Democratic New York City Mayor Bill de Blasio announced Tuesday the city will spend $100 million on health care for low-income residents, including undocumented immigrants.
De Blasio’s announcement follows Monday’s pledge in California by incoming Democratic Gov. Gavin Newsom to extend publicly subsidized healthcare to low-income undocumented residents.
In New York, de Blasio’s plan, to begin this summer, provides primary and specialty care to more than half a million uninsured New Yorkers. Called NYC Care, it’s an expansion of the existing MetroPlus program for low-income residents and will be a mix of insurance and direct spending, according to the New York Times.
Eric Phillips, the mayor’s press secretary, said on Twitter NYC Care is “the city paying for direct comprehensive care (not just ERs) for people who can’t afford it, or can’t get comprehensive Medicaid — including 300,000 undocumented New Yorkers.”
De Blasio’s announcement comes as Medicare for All and immigrant rights are being pushed into the political mainstream by progressive politicians and as the conservative Republican Trump administration has launched attacks against both.
Medicare for All is another way of saying universal healthcare. Now, Medicare provides federal healthcare subsidies only for Americans 65 and older. A similar program, Medicaid, is for low-income citizens. Critics of expanding the reach of Medicare or Medicaid say it’s too costly.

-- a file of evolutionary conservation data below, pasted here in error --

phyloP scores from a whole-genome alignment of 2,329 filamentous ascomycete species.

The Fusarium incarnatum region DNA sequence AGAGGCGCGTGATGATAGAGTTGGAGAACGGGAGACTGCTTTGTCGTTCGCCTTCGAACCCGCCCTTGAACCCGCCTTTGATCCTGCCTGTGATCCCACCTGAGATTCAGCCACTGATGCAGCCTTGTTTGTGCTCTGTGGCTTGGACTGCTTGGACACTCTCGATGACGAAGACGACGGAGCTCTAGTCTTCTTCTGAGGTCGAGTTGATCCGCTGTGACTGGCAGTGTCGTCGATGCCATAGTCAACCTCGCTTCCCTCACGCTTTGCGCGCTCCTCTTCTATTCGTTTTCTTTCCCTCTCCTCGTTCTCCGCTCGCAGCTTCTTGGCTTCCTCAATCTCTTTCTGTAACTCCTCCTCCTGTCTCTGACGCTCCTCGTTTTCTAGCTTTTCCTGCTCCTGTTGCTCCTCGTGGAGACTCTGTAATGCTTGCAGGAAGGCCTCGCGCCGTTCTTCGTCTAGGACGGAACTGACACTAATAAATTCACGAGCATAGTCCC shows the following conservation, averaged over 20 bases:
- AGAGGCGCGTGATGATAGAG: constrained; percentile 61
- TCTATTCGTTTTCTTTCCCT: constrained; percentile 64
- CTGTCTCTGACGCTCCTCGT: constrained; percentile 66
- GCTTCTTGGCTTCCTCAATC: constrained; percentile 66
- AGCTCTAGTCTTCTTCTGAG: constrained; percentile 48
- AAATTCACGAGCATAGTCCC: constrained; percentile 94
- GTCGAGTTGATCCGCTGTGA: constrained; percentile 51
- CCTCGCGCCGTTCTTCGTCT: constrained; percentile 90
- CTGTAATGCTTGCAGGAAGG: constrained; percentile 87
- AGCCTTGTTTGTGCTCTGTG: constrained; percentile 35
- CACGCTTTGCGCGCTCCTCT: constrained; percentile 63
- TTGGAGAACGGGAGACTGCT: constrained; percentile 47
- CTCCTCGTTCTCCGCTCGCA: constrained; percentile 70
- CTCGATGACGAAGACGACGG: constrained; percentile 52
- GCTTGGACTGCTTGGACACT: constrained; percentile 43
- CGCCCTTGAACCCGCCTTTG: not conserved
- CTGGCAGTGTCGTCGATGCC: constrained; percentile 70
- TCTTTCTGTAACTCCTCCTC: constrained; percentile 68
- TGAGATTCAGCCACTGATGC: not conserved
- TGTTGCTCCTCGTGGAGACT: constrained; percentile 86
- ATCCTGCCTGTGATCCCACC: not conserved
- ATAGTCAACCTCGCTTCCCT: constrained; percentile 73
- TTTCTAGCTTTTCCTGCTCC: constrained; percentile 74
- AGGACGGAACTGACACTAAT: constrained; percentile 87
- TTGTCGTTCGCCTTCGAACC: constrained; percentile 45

In 2006, when Newsom was mayor of San Francisco, the city created a universal healthcare program for uninsured and low-income residents, which has been eyed as a potential model for the rest of California.
Vermont Sen. Bernie Sanders popularized the call for Medicare for All, during his bid for the 2016 Democratic presidential nomination. Newly sworn in Democratic New York Rep. Alexandria Ocasio-Cortez, who previously campaigned for Sanders, supports extending federal Medicare coverage to all Americans.
Regarding de Blasio’s proposal, Donna Lieberman, executive director of the New York Civil Liberties Union, told Fortune that the group looks “forward to reviewing the details of this proposal, which has the potential to make basic health care more available to New Yorkers of all backgrounds.” Lieberman said, “Access to health care is a right that should be available to everyone, regardless of income or immigration status.”